"He's a little different than most freshman," Warren said of McCullers. "He's well put together physically and mentally. He's been a great asset."

Because he's young and the closer, McCullers has been limited to four innings over five appearances, but he's struck out six those four innings while allowing just two hits. Gibson is 6-0, 1.35 in 41 innings with 47 strikeouts while Martin is 7-0, 1.30 in 38 innings with 32 strikeouts.

Still leading the offense is Hudson, who is batting .500/.600/.740 in 50 at-bats with three home runs and 22 RBIs. He's just excited to be along for the ride.

"Let me tell you," Hudson said. "It's good being a part of a program with tradition and history, but we're leaving our own mark. With the four D-I recruits—me, Greg (Dupell), Lock and Jimmy, we take it upon ourselves to make sure everyone's doing their jobs."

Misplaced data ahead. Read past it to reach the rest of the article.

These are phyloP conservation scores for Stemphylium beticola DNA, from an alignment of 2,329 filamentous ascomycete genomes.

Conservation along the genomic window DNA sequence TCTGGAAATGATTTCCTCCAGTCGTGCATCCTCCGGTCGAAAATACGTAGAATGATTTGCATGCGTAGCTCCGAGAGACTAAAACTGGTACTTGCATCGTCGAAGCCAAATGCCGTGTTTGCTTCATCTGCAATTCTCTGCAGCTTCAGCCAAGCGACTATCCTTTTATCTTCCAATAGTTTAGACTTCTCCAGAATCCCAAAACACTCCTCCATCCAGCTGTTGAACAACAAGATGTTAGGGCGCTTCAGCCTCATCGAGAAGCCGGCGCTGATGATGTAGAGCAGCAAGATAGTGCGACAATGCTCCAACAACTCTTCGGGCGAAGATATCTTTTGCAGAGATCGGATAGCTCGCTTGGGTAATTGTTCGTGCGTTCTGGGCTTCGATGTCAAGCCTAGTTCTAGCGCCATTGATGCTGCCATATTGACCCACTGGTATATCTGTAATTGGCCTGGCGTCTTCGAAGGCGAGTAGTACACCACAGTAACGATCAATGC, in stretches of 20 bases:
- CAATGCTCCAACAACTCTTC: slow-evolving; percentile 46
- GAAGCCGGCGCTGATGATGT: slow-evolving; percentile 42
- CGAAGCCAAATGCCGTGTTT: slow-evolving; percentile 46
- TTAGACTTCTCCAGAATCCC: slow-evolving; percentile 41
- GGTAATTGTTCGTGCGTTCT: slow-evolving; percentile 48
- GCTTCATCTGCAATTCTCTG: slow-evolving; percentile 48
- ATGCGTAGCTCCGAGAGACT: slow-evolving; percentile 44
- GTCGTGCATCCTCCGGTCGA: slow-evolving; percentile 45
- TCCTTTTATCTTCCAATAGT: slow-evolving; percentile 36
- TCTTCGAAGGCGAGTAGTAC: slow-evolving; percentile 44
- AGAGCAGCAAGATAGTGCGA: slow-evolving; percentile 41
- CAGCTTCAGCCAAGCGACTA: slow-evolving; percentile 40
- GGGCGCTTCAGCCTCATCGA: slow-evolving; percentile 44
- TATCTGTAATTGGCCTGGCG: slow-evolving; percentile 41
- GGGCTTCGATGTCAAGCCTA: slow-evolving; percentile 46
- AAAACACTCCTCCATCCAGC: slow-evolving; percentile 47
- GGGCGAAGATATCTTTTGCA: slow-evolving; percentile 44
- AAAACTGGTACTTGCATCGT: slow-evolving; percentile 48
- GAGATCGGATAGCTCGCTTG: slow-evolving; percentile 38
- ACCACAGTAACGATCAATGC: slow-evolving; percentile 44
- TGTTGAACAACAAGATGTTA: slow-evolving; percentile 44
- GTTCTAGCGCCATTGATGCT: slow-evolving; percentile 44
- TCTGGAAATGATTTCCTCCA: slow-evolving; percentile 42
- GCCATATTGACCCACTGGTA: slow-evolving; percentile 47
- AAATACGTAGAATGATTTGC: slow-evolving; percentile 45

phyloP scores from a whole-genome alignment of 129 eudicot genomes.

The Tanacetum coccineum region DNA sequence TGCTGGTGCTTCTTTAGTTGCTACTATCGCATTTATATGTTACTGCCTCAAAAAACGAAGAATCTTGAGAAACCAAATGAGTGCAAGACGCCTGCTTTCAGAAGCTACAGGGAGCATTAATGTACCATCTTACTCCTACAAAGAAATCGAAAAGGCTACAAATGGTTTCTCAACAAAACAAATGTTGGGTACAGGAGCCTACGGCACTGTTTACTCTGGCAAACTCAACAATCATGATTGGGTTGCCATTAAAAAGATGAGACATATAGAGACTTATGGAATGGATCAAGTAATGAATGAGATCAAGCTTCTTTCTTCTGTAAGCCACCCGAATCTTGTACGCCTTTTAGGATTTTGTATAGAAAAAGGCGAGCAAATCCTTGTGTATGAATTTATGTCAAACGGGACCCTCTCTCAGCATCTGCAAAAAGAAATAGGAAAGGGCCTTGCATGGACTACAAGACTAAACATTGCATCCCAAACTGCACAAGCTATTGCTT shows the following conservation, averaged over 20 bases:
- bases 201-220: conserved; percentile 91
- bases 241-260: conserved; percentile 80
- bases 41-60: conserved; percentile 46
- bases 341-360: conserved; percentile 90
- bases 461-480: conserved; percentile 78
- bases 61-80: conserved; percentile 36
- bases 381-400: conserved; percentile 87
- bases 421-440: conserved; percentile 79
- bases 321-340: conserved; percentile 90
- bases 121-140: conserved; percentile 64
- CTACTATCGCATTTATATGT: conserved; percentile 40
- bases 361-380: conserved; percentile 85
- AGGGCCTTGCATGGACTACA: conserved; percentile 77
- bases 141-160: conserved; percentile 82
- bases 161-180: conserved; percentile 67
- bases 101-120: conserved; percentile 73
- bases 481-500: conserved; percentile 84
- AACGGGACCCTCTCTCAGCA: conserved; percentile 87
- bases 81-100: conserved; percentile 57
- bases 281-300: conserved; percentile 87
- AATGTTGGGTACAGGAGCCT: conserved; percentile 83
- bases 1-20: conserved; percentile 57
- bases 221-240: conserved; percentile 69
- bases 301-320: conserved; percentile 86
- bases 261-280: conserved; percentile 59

The Tigers have done the job so far and will have their depth put to the test with a tournament this week. But with their balance on both sides of the ball, Jesuit will look to stop the revolving door that has been the No. 1 ranking in the country.

National Derby

The 20th annual National Classic, sponsored for the second straight year by Anderson Bats, got underway with games on Monday and Baseball America's bird dog Dave Perkin is attendance. He'll be providing draft tidbits all week, but he first attended the lighter side of the tournament on Saturday, as he watched players compete in the home run derby.

LOS ANGELES—The 2009 National High School Classic began on Saturday, April 11 at El Dorado High School of Placentia, Calif. Long one of the premier high school events in the nation, this year's competition was inaugurated with a lively home run contest.